George and Catherine emitted this sound like the wind on a wire, and the sound went into their bodies and it damaged every nerve and cell. Right down deep. Cicadas in their blood, behind their eyeballs, inside their mouths. The metal claw of a ditch digger scraped across their faces, and a terrible black light flooded in.
Their daughter was taken. Darling Graziella, only five years old, named for her grandmother, was in the back seat of the family station wagon, ready to go to kindergarten, when two men attacked the driver and snatched her. The kidnappers got a message to Ortiz, demanding a ransom of US$2 million. If he spoke with the police, his daughter would die.
The epa covered their ears to block out the buzzing horror.
George and Catherine Ortiz went on television to plead for their daughter’s life. “Graziella is a delightful little girl, an innocent little girl who is life itself. Please don’t let her suffer too much.”
Although Ortiz was a wealthy man, he did not have the sum demanded to hand. In desperation, he had to ask his mother Graziella for a loan of the $2 million. It was not easy to do that. But when the ransom was paid the kidnappers left little Graziella beside the Geneva–Lausanne motorway. A barkeeper found the child there and returned her to her parents.
A press photograph from 18 October 1977 shows Graziella on Catherine’s hip, small hands clasped around her mother’s neck. Catherine is smiling at the camera and the child is smiling too, slightly. George is staring at his wife and daughter, everything stretched thin; on his face an expression without a name.
He had to find a way to pay his mother back. His treasures, her money.
Ortiz took a walk through his whare. He visited the epa and the other old people, and they agreed to help out. They would be sold at auction to the highest bidders.
Our tūpuna were on the move again. Next stop, Sotheby’s headquarters, in London. Everyone was aflutter. The chairman of Sotheby’s, Peter Wilson, decided to take the auction himself. The 243 works, including the epa, were advertised as the finest collection of primitive art in private hands. The event would constitute a “heartbreaking sale” for their owner.
The epa—“a Maori wood store front”—were the first item in the list of treasures at the front of the catalogue. Provenance: “Formerly the property of Mr. Robert Riggs, Philadelphia, who parted with them in 1966. He had originally purchased them in an antique shop in New-London, Conn., around 1935.” The New York Times described the epa as the prize item in the sale. They were valued at £300,000.
The epa played along, for Ortiz’s sake, but there was an opportunity here to send some other messages too. Get their faces on the television, wake up some people back home.
Ron Lambert, the new director of the Taranaki Museum, met a man at a party who told him he’d seen a clip on TV about a Sotheby’s auction of treasures from Oceania. The man described the epa’s startled faces looking out from the screen.
He had seen those carvings, or some very like them, in a photograph on his predecessor’s desk. He made some calls. Bureaucratic wheels began to turn. It seemed the carvings had been excavated from a Waitara swamp only recently, not decades ago as the auction catalogue claimed, and illegally smuggled out of the country without an export licence. The matter was referred to the Minister of Internal Affairs.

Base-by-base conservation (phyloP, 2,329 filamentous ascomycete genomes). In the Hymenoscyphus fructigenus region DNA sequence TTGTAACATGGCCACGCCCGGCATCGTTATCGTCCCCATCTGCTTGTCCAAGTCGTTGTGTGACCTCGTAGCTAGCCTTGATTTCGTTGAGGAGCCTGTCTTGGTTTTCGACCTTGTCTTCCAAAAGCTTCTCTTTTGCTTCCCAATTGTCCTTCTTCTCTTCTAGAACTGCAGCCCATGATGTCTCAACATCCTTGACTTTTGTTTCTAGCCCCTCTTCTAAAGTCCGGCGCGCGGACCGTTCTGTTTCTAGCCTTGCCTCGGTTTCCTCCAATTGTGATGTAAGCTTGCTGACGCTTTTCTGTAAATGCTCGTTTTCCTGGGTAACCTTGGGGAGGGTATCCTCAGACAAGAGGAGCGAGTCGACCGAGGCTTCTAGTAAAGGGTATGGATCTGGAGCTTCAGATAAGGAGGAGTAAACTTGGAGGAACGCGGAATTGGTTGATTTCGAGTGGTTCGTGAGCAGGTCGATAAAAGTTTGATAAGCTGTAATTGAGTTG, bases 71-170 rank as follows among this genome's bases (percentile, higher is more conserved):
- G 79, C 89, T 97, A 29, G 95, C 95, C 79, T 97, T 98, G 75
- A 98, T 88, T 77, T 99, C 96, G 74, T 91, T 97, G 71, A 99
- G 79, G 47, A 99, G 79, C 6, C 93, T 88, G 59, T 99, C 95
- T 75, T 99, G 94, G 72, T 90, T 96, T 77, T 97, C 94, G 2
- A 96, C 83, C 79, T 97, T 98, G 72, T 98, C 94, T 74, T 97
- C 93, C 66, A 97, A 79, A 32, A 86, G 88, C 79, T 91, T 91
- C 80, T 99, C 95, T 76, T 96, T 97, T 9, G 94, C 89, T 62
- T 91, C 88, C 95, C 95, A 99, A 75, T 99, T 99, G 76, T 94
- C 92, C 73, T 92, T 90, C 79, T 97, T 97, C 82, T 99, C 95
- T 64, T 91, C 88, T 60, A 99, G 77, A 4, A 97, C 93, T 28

On 26 June, New Zealand stepped in decisively. A writ seeking an injunction to withdraw the panels from auction was issued in the High Court of Justice, London.
The writ said the carvings were the property of the New Zealand government. It ordered the carvings be returned to the Crown. New Zealand’s Historic Articles Act 1962 said it was unlawful for any person to remove any historic article from New Zealand, knowing it to be an historic article, without an export permit. If an article was removed in breach of the Act, it was forfeit to the Crown.
Private investigators were dispatched to find the couple who bought the epa from Manukonga. In Washington, diplomats found no trace of the mysterious Mr Riggs who had purportedly sold the carvings to George Ortiz in 1966.
At Sotheby’s, our tūpuna sat on the paepae, eagerly awaiting further developments.
The Taranaki way was no fuss, no growling. Just present yourself quietly.
Be there. Be an obstacle in the path of the unwanted thing. Or person. Or event. War x 2. Colonisation. Muru me te raupatu. Confiscation and marginalisation. Those things happened in the name of the Crown, and now the Crown was speaking for Taranaki, in the name of Taranaki. It just didn’t realise it yet.
Nine days until the auction.
Okea ururoatia. Never say die.
The New Zealand Government sought the return of the Motunui Epa via injunction (1978), legal action in the High Court of Justice, London (1981) , the Court of Appeal (1982) and the House of Lords (1983). These failed legal actions led to reform of New Zealand’s legislation to protect taonga, and to New Zealand finally becoming a signatory to international conventions to protect cultural property. World-wide, concern over the case contributed directly to the adoption of stronger national and international protection laws.
With legal action exhausted, years of negotiation with the Ortiz whānau finally led to the epa’s safe return in 2014 for $4.5 million. These tūpuna, which are also New Zealand’s most valuable artwork, now reside beneath Taranaki Maunga at Puke Ariki museum.
This text is an extract from Rachel Buchanan’s new book Te Motunui Epa, published by Bridget Williams Books.